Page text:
1897 - 1917
Captain Albert VC
hero - Pilot
most celebrated war hero Captain Albert Ball was born in Lenton, on
21 August 1897. He is known to be the most renowned fighter pilot
in the RFC who shot down 44 planes in the First World War. For the
most conspicuous and consistent bravery, Captain Albert Ball was awarded
the Victoria Cross on 8 June 1917.
"The most daring, skilful, and successful pilot the Royal Flying
Corps has ever had", Major-General
(1917); Legion d'Honneur; Croix de Chevalier; Russian Order of St.George.
1811 - 1880
- Bare-knuckle fighter
think that he was called Bendigo because of the way he bobbed and
weaved, but a relative, Kevan Middleton, says that is not true. "He
was named Abednigo by his mother when he was born. This became Bendigo
at some point (easier on the tongue presumably)". His real name
was William Thompson. He was an exceptional fighter who was scientific,
quick and tricky. He fought from a left-hand stance but could shift
quickly and hit hard with both fists. Bendigo was also an all-round
athlete who was agile in movement and a fast runner. In 1955 he was
elected to the Ring Boxing Hall of Fame.
of England (1835); Ring
Boxing Hall of Fame in (1955).
- Stereo MCs
The Stereo MCs
founder members Rob Birch and Nick "the head" Hallam are
both from Ruddington and have been friends since the age of six.
They are renowned for their own distinctive brand of rap-based
music. Many tracks from their hit album 'Connected' are part of British
subconcious psyche due to sampling in adverts, films and TV
jingles. After nine years out of the limelight they have returned
in 2001 with a new album.
Award-winning album 'Connected'; 1994 BRIT Award - Best Band.
1914 - 1955
- Long distance swimmer
The man from
Hyson Green, named by the media 'Torpedo Tom' after he swam the English
Channel in a record 13 hours, 29 minutes. In 1947 he dared to swim
where no man had gone before, attempting to cross the freezing cold
waters of the Irish Channel. He
failed, just short of the distance.
Morceambe Cross bay championship (1935); Swam English channel
1850 - 1931
- Boots the Chemist
Jesse Boot transformed
a small herbal store into a powerful pharmaceutical giant - Boots
The Chemist. He lived in Hockley, a poor area of 19th century Nottingham.
His famous quote "Cheap drugs would be dear if they were cheap and
nasty. Nasty to the palate many drugs are bound to be; but worse is
the nastiness of bad quality."
Lord Trent of Nottingham (1929); Knighthood (1909).
1829 - 1912
- Salvation Army
from Sneinton, was the founder and first General of The Salvation
Army. People have often said that he poked his umbrella into the ground
and talked to it, just to attract a crowd. In 1865 William and his
wife founded the Whitechapel Christian Mission in London to help feed
and house the poor. The mission was reorganised in 1878 and became
known as the Salvation Army.
Salvation Army (1878).
1829 - 1912
- Raleigh cycle
In 1887 Frank
Bowden was told he had only months to live. Rather than accept hs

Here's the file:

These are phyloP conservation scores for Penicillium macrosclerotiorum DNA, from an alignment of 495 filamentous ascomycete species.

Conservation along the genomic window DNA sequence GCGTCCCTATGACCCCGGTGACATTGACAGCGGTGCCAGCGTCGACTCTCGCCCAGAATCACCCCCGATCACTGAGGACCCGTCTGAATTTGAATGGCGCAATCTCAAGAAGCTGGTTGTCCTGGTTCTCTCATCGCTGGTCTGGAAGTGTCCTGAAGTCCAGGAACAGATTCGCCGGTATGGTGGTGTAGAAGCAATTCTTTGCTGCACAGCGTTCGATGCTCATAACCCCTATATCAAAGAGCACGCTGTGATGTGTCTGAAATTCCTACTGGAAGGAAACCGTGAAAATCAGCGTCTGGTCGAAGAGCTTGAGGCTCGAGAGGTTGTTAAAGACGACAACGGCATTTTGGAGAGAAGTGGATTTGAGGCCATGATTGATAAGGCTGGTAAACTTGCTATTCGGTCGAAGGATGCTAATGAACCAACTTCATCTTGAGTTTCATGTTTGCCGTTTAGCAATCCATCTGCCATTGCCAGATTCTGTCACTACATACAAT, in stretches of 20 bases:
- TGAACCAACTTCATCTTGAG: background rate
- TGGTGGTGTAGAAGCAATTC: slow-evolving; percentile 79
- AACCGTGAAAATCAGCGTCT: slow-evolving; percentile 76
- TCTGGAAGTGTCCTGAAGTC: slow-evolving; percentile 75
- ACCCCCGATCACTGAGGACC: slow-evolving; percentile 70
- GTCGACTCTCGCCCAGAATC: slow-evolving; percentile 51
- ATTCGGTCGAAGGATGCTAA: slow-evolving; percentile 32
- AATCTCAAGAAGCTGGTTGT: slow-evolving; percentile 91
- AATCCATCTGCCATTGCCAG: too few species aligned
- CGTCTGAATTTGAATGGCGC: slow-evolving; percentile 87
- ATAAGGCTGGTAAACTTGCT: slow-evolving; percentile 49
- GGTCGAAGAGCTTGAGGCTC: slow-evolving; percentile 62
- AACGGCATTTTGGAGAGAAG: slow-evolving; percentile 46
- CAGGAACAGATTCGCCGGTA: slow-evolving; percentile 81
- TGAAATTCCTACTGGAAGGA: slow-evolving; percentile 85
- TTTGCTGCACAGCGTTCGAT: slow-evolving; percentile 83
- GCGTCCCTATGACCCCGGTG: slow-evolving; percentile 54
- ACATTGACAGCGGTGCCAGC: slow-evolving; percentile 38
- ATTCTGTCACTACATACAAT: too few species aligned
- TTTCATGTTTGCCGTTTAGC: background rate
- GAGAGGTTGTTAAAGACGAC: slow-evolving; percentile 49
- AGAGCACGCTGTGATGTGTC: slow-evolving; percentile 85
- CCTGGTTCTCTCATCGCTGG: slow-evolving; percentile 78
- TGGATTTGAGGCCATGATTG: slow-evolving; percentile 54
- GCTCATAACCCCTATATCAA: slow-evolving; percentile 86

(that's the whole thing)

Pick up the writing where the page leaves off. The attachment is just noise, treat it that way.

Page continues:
fate, he chose to follow the advice of his doctor who told him to
take up cycling to save his life. To improve his health, he went to
Raleigh Street, where he found 12 men in a small workshop producing
three cycles a week. Bowden then decided to buy the workshop and the
Raleigh Cycle Company was founded.
to Nottingham at the age of six. He says he was always a show-off.
When he joined the local ladies for pantomime it was hard to get him
off stage. One early theatrical experience was in repertory at the
Bristol Old Vic, with fellow actor Leonard Rossiter. Later the pair
were reunited in a pantomime called Hooray for Daisy. His first TV
credit was as a constable in an episode of "The Last Chronicle
of Barsett" in 1959. He later achieved widespread fame playing
alongside Penelope Keith in "To The Manor Born."
To The Manor Born (1979-81); Only When I Laugh (1979-82); The
Bounder (1982-83); The Irish RM (1983-85); Lytton's Diary Executive
1893 - 1987
Douglas Byng was born into an affluent family with a privileged childhood.
Nottingham had never previously been noted for its production of comedians
but he was an exception. His first professional engagement was at
Hastings, in 1914, when he joined the Periodicals Concert Party. His
particular areas were musical comedy and pantomime (he was regarded
as one of the best dames of the century). He made his last TV appearance
when he was nearly 90 — interviewed by Michael Parkinson on Parkinson
for BBC1 in 1982.
Made his first LP at 69, wrote his biography at 77.
1788 - 1824
BYRON, George Gordon
At the age of
ten Byron became a nobleman and inherited Newstead Abbey in Nottinghamshire.
He was known as one of England's most controversial poets and writers
of his time. Now rated amongst the world's greatest poets, Byron's
works were being published in America and translated into German.
Hours of Idleness (1807); Childe Harold's Pilgrimage (1812); Giaour
(1813); Lara (1814); A Vision of Judgement (1822).